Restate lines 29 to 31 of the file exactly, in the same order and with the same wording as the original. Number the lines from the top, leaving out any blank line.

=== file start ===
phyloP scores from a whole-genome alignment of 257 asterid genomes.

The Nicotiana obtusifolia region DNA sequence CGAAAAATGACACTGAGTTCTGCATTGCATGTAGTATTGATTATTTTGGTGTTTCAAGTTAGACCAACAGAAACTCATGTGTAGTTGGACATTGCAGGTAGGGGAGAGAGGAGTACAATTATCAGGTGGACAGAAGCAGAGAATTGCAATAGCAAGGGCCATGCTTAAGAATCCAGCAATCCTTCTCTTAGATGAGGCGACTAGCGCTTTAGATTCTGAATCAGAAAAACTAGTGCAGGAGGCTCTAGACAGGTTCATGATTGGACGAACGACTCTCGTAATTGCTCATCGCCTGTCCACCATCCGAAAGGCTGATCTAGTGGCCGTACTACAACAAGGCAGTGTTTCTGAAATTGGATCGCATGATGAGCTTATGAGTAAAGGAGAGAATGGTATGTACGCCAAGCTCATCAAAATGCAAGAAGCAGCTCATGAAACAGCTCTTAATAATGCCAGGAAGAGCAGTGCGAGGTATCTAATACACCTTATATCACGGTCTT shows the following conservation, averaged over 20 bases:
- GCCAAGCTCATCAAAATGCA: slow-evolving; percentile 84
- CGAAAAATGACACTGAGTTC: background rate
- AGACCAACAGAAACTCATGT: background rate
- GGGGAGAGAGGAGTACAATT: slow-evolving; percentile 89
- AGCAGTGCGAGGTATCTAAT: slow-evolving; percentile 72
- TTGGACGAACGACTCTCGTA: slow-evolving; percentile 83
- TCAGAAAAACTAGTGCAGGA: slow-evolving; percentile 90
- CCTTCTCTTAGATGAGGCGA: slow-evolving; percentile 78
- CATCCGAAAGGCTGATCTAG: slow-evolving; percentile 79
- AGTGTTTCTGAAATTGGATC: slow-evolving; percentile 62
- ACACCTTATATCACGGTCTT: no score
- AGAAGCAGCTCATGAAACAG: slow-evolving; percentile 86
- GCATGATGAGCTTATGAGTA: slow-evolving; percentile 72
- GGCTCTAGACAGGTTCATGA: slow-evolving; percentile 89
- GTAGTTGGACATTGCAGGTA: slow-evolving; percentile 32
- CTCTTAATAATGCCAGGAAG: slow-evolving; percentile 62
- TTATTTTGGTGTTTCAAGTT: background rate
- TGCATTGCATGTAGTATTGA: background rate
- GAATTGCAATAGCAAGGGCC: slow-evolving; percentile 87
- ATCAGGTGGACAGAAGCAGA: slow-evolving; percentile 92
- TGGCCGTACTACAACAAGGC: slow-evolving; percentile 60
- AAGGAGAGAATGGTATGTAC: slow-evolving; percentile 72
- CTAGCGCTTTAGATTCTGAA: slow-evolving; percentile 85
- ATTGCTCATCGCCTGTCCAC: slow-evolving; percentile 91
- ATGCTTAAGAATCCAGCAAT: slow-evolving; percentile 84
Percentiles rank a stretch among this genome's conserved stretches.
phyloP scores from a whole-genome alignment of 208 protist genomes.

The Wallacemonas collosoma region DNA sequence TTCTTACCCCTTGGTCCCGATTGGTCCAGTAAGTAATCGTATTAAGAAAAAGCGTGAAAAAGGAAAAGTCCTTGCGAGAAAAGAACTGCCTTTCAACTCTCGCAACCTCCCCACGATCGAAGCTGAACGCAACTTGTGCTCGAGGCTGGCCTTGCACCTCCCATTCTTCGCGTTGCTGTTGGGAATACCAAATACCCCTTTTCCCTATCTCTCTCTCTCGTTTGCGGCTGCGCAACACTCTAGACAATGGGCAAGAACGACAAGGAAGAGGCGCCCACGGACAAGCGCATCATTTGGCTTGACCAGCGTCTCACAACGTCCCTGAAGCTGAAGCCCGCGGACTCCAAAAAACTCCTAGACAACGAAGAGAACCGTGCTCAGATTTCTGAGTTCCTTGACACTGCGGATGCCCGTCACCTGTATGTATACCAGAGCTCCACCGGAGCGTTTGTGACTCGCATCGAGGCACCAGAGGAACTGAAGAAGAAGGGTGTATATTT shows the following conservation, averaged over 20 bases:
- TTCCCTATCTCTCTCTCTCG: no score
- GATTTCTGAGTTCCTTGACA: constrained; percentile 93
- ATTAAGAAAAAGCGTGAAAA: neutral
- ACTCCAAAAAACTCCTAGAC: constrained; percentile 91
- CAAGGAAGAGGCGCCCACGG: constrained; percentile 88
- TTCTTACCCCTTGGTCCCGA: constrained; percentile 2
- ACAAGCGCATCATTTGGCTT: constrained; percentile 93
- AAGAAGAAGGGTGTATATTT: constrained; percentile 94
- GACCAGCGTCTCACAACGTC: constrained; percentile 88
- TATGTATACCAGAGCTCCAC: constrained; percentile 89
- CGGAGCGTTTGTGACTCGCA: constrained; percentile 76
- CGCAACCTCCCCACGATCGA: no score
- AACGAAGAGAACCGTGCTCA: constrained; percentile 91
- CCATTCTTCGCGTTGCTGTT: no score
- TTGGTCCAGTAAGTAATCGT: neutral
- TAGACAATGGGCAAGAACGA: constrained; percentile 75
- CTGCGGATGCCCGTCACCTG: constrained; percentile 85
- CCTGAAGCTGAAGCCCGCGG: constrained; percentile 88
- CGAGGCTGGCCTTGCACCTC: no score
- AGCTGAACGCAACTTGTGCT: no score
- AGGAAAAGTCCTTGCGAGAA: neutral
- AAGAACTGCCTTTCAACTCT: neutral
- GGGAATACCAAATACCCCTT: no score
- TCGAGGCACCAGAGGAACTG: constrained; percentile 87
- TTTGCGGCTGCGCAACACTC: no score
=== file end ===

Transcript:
phyloP scores from a whole-genome alignment of 208 protist genomes.

The Wallacemonas collosoma region DNA sequence TTCTTACCCCTTGGTCCCGATTGGTCCAGTAAGTAATCGTATTAAGAAAAAGCGTGAAAAAGGAAAAGTCCTTGCGAGAAAAGAACTGCCTTTCAACTCTCGCAACCTCCCCACGATCGAAGCTGAACGCAACTTGTGCTCGAGGCTGGCCTTGCACCTCCCATTCTTCGCGTTGCTGTTGGGAATACCAAATACCCCTTTTCCCTATCTCTCTCTCTCGTTTGCGGCTGCGCAACACTCTAGACAATGGGCAAGAACGACAAGGAAGAGGCGCCCACGGACAAGCGCATCATTTGGCTTGACCAGCGTCTCACAACGTCCCTGAAGCTGAAGCCCGCGGACTCCAAAAAACTCCTAGACAACGAAGAGAACCGTGCTCAGATTTCTGAGTTCCTTGACACTGCGGATGCCCGTCACCTGTATGTATACCAGAGCTCCACCGGAGCGTTTGTGACTCGCATCGAGGCACCAGAGGAACTGAAGAAGAAGGGTGTATATTT shows the following conservation, averaged over 20 bases:
- TTCCCTATCTCTCTCTCTCG: no score